5 points better: Ball State Women’s Basketball has something to prove after last season’s heartbreak

“Five points better,” Brady Sallee, Ball State Women’s Basketball head coach, said. 

“Five points better,” Anna Clephane, redshirt senior, said. 

“Five points better,” Annie Rauch, senior, said. 

“Five points better,” Ally Becki, sophomore, said. 

It’s the mantra Ball State’s coaching staff and players alike have been repeating throughout the offseason.

“It’s almost an everyday thing,” Becki said. “We have t-shirts, it’s in our locker room, and I think getting that put in our heads and wanting to compete every day for it [is good]. I know some of the newcomers don’t know what it was like, but we can speak for some of the returners, and having that feeling after that loss, is heartbreaking. It sucks but we have to get over it now.” 

When time expired and the buzzer sounded in Cleveland, Ohio, at the end of the championship game of the 2022 Women’s Basketball Mid-American Conference (MAC) Tournament, the scoreboard read 79-75. 

As the Buffalo Bulls cut down the nets and punched their ticket to the NCAA Tournament, the Ball State Cardinals were left heartbroken and thinking of what could have been.

In the past, Sallee has made a point not to dwell on losses. This one was different. 

“I think that hits a little deeper when you put it into an actual point perspective, and if it were just five points, then that’s a whole championship,” Clephane said. “I think we’ve made that apply to more than just five points, it’s in everything. It’s in that defensive slide, it’s in that hand-off, it’s in that relationship off the court, it’s being a little better in every aspect of our team, not just the scoring.”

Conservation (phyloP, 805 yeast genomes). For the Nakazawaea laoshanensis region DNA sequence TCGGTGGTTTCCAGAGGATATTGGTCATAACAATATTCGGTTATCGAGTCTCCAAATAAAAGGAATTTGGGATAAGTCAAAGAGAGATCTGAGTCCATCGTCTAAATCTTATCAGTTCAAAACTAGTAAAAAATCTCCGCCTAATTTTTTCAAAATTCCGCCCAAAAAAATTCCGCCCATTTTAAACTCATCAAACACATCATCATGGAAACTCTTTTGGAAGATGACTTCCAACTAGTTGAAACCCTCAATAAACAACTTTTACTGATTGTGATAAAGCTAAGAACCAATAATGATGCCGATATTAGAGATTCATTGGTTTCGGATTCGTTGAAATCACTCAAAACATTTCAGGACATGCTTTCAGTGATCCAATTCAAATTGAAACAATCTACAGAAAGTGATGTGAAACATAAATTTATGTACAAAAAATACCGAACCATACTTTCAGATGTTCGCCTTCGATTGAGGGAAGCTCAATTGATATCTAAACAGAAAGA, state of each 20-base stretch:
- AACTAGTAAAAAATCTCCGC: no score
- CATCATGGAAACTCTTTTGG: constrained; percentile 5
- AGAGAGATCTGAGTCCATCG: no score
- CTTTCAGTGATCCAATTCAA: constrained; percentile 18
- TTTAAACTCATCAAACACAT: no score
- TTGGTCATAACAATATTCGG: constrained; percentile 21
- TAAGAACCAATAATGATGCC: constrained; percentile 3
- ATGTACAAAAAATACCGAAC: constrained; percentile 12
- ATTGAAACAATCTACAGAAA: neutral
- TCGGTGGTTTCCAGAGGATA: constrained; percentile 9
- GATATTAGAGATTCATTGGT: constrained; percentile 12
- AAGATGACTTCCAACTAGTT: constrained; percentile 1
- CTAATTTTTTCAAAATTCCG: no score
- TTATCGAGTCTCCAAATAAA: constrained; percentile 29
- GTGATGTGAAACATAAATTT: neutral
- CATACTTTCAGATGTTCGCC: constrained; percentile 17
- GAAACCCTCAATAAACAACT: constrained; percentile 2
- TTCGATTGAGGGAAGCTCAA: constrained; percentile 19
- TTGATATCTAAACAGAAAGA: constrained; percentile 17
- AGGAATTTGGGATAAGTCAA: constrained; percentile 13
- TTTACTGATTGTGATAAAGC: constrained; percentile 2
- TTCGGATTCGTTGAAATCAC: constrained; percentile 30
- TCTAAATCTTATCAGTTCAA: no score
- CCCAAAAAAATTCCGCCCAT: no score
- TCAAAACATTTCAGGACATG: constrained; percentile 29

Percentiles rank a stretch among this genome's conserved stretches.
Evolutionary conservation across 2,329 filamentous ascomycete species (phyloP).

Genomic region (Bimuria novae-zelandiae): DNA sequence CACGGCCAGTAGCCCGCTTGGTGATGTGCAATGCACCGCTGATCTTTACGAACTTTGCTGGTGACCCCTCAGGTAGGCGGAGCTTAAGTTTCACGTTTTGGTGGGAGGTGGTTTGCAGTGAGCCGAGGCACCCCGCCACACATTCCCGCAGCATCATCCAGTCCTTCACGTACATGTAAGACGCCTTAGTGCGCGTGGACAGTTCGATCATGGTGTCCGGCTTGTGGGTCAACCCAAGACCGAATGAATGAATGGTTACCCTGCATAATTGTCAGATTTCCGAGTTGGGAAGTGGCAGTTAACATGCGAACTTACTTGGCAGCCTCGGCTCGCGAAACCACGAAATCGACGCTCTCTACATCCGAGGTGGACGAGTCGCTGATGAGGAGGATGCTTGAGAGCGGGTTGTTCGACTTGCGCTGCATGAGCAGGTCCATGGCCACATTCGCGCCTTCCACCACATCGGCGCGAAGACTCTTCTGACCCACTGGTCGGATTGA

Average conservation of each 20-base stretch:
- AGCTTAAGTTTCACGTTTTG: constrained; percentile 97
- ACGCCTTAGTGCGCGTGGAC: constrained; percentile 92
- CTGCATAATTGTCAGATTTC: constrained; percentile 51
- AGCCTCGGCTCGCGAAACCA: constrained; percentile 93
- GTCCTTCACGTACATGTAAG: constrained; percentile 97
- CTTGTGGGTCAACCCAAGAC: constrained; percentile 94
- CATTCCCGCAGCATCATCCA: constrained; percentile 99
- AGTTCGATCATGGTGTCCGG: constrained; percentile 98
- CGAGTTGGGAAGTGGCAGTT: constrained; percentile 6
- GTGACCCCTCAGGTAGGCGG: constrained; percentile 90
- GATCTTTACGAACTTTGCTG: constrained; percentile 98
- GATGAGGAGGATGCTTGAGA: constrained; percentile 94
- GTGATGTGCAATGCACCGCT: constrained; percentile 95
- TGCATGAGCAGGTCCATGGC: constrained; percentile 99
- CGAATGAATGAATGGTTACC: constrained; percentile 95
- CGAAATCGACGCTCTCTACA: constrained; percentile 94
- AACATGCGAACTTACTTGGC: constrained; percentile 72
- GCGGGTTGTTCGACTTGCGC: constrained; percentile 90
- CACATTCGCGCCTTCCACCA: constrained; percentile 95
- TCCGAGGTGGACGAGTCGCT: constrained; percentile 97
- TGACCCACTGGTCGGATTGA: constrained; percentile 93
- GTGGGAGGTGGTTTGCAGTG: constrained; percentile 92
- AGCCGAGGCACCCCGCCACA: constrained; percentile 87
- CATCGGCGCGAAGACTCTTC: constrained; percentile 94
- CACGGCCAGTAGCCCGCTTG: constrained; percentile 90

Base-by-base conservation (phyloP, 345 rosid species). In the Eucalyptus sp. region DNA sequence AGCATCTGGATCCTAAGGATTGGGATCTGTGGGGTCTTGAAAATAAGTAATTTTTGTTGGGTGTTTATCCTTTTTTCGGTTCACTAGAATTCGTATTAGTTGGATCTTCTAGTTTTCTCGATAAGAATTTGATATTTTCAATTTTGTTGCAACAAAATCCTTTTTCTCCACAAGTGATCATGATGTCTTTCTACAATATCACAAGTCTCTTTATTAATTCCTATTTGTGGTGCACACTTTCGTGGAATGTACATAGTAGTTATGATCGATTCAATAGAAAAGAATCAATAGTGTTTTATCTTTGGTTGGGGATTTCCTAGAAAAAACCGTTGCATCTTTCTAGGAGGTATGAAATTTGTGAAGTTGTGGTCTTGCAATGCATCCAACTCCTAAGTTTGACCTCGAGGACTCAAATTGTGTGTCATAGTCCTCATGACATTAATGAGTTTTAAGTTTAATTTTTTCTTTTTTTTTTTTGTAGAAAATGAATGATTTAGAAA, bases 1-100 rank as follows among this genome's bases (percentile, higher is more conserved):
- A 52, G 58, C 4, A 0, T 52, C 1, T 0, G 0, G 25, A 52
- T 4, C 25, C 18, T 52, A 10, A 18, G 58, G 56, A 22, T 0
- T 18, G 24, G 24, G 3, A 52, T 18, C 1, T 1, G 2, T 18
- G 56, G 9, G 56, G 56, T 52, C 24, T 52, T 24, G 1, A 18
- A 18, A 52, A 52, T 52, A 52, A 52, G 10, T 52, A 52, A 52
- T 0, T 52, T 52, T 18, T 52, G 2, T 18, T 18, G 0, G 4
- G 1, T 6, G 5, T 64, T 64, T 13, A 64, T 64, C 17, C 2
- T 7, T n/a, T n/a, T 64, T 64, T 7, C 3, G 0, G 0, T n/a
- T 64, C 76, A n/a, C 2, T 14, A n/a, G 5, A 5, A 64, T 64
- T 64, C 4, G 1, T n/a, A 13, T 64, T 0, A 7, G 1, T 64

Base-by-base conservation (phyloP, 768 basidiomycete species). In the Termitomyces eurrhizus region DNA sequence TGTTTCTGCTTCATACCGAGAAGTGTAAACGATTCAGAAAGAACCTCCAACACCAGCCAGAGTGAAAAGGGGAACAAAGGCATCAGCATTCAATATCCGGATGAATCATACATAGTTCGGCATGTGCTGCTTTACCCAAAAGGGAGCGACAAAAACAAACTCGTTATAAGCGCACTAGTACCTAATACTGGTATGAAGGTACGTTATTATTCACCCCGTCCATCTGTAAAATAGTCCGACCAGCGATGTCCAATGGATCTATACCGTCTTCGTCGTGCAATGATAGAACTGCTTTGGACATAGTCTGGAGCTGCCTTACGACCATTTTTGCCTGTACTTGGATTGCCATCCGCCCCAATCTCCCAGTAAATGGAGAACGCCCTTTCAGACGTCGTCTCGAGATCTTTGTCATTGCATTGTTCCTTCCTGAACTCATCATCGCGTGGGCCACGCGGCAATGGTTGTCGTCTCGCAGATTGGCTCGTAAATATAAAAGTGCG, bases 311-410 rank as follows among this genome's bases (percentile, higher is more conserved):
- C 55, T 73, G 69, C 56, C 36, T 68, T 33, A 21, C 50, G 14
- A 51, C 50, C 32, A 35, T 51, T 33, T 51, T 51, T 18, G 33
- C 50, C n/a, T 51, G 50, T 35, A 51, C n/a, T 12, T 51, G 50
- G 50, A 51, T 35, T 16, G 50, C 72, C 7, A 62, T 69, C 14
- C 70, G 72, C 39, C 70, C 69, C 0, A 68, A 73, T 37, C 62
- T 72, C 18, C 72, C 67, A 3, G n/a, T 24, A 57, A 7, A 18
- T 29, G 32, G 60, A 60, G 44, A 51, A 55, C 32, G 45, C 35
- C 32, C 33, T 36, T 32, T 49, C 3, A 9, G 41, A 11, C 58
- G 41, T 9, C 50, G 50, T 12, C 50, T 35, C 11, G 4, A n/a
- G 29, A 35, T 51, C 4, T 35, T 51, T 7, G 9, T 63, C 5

In the offseason, Sallee said he has rewatched the MAC Championship loss over and over again, wanting to use the heartbreak of a runner-up finish to propel Ball State towards success. 

He said there were about three plays that cost them the game, and those mistakes shouldn’t have happened, adding that the loss was slightly self-inflicted and came down to communication and execution errors. 

In a recent preseason coaches poll and All-MAC teams announcement, Ball State is projected to finish second in the conference in 2022-23, receiving one of 12 votes to finish first. The Cardinals received three of 12 votes to win the MAC Championship Tournament.

For the upcoming campaign, the Cardinals return seven players from the 2021-22 season, while adding five. 

Some are coming off a successful individual season, such as Becki, who was named to the MAC All-Third Team and MAC All-Freshman Team in 2021-22 and has been predicted to earn MAC All-First Team honors in 2022-23. Some are staring down the task of playing in their first ever collegiate-level sporting event. 

Some are returning from a career-threatening injury. 

Missing pieces

Clephane wasn’t on the court with the Cardinals when they made their run to the MAC Championship game. Instead, she was sitting courtside wearing a knee brace. 

Jan. 9, against Kent State University, Clephane tore her ACL and meniscus, sidelining her for the rest of the season.

“It was really tough mentally, it was really tough physically,” Clephane said. “I was in the best shape of my life, and to get that taken from me and gaining back 20 pounds, having to work through that, has been really, really hard.”

Clephane tore her ACL her freshman year at Ball State as well. She said having gone through the rehab process mentally and physically before helped her and hurt her at the same time, as she was familiar with the tasks but also knew how much work had to be done. 

Redshirt junior Anna Clephane sits on the bench after suffering an injury to her right leg during a Ball State Women's Basketball game against Kent State University Jan. 9 at Worthen Arena. Clephane was injured after falling during an atempted layup in the second half of the game. Eli Houser, DN

Clephane knows her time as a Cardinal is limited. Not only is she coming off the second major injury of her collegiate career, but this is her final year of eligibility.